CAIRO, Jan. 26 (Xinhua) -- Egypt's interim President Adli Mansour announced Sunday that presidential elections would be held before parliamentary polls, after hearing opinions from different parties.
In a televised speech, Mansour said the decision has taken into account "appeals from a majority of political parties and forces" during his nationwide talks with representatives from different groups.
Parliamentary polls would have come first under the military-backed roadmap after the removal of Islamist president Mohamed Morsi last July. However, the constitution gives the interim president the right to make amendments to the timetable of the roadmap.
"I have made the decision to amend the roadmap for the future, so that presidential elections will be held first and followed by parliamentary polls," Mansour said.
He urged the Supreme Electoral Committee (SEC) to fulfil its duties to open the door for candidates.
The SEC was expected to hold a meeting on Monday to take necessary arrangements for the presidential elections. Under the new constitution, in the absence of a parliament, presidential candidates should collect at least 25,000 signatures from 15 different governorates.
Mansour also issued a presidential decree after the speech, saying that the presidential elections should be held in no less than 30 days and no more than 90 days since the new constitution came into effect on Jan. 18.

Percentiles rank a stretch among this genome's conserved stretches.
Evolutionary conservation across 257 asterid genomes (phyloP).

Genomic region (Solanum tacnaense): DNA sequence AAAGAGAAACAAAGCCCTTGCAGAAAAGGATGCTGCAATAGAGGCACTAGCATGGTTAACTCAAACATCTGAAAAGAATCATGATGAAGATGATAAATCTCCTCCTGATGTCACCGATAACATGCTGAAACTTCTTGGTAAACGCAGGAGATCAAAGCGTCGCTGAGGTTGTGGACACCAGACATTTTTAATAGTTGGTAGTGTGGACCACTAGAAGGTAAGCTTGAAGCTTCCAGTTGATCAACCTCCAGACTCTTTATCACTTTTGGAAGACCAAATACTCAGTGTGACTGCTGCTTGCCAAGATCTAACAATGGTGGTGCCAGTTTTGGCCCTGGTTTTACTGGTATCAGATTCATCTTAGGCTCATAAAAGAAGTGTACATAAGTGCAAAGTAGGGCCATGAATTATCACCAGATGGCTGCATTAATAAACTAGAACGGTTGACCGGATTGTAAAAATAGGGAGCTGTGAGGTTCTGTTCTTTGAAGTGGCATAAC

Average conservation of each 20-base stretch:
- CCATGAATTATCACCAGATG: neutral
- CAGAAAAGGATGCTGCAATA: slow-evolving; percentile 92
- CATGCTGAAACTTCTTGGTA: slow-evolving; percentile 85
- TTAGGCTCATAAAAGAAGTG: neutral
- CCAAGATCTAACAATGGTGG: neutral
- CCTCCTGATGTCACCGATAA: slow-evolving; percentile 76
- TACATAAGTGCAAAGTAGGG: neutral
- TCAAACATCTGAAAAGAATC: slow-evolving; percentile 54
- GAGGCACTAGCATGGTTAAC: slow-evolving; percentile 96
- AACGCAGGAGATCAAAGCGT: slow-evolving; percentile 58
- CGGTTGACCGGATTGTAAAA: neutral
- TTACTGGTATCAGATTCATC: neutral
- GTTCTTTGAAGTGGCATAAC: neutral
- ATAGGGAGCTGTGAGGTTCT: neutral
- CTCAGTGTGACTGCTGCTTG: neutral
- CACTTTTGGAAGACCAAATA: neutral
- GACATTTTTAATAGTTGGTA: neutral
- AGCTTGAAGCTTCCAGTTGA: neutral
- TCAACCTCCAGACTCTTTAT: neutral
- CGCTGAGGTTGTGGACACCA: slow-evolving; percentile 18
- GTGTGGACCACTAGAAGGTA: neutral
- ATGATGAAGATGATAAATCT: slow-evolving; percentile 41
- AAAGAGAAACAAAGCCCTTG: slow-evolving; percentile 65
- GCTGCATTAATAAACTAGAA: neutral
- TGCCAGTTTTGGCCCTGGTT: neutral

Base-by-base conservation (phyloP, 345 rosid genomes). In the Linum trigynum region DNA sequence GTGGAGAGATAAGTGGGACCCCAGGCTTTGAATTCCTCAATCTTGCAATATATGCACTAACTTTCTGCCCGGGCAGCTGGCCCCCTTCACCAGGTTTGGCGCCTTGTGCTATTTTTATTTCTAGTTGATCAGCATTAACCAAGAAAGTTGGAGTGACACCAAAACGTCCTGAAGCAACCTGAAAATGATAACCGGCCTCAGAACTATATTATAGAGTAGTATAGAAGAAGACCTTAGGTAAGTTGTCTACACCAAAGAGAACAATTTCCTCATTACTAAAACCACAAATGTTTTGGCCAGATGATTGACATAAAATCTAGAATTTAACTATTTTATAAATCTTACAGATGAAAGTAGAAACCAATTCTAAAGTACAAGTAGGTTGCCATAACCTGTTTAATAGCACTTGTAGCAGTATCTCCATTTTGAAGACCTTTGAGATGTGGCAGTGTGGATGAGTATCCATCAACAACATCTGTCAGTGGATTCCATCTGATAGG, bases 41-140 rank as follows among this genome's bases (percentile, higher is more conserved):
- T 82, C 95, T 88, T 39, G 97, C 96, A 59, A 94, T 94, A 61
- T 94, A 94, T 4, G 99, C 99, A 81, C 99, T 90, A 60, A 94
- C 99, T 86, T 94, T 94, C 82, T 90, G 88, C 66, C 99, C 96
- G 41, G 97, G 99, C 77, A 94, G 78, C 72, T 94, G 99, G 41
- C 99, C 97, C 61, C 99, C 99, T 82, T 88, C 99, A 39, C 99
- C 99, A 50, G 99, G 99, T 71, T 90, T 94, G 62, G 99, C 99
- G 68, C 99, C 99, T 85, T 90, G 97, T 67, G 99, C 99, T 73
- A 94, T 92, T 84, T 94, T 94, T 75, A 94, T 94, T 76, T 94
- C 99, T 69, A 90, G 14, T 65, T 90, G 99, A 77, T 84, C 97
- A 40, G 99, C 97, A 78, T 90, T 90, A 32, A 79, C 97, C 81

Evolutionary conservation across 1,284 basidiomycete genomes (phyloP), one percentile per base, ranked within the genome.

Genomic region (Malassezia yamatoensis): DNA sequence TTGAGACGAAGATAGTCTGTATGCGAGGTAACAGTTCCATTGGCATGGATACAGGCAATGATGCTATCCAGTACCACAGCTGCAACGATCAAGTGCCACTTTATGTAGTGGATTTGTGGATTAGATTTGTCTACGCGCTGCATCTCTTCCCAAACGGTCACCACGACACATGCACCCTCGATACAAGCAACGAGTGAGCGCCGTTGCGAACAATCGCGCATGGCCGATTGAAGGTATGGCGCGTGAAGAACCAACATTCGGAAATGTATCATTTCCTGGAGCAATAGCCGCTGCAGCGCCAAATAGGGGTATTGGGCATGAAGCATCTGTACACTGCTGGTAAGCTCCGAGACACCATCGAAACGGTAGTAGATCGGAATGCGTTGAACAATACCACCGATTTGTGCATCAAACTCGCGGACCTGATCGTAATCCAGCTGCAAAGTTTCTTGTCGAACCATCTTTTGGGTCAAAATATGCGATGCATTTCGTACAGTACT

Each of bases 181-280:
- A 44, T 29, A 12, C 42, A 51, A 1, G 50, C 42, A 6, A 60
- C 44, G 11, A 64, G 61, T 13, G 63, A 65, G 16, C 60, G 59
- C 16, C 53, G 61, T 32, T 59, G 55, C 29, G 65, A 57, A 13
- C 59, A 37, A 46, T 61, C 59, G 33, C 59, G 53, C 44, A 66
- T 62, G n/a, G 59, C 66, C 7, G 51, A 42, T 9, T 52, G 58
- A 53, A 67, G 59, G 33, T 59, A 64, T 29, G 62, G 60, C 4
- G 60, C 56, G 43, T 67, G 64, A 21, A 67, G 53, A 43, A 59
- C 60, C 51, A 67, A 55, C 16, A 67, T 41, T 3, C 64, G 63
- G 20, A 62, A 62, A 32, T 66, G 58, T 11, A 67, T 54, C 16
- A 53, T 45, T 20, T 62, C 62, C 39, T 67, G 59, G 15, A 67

Leaders of many political parties and analysts, who had campaigned in the past few weeks for the change of the timetable, hailed Mansour's decision.
They believed that the violence-stricken Arab country needs a strongman as early as possible to unite the people to deal with the political and economic problems and restore stability and order.
The liberal Free Egyptians Party said the decision would shorten the country's transitional course.
The ultraconservative Salafist Nour party, which was in favor of holding parliamentary elections first, said that the presidential decree was in line with the desire of most Egyptians.
However, other groups, most of which are Islamist parties, argued that the country would be more politically divided if presidential elections come first.
The Islamist Al-Gamaa Al-Islamiya group, which supports the Muslim Brotherhood, said the arrangement could not end the division and conflicts in Egypt, which has been suffering political turmoil and needs political solutions.
On Saturday, at least 49 people were killed and nearly 300 were injured in clashes between security forces and Brotherhood supporters across Egypt.
One day later, millions of Egyptians flocked to streets and main squares nationwide to celebrate the third anniversary of the Jan. 25 revolution that toppled former President Hosni Mubarak.
Many of them were holding posters of Abdel Fattah el-Sisi, head of the armed forces, calling on him to run for the presidency.
The new constitution was approved with an overwhelming majority of 98.1 percent of the vote in a referendum held on Jan. 14-15.
Although the turnout was less than 40 percent, many analysts see the result as a reflection to the popularity that el-Sisi enjoys. Some media reports projected that he would declare his intention to run for presidency in the coming days.
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Morsi, who is detained in prison some 60 kilometers from the Mediterranean city of Alexandria, due in court on Wednesday at the Cairo Police Academy for the second session of his trial over charges of inciting the killing of protesters outside the presidential palace in Cairo during his rule in December 2012, which left at least seven people dead. Full story
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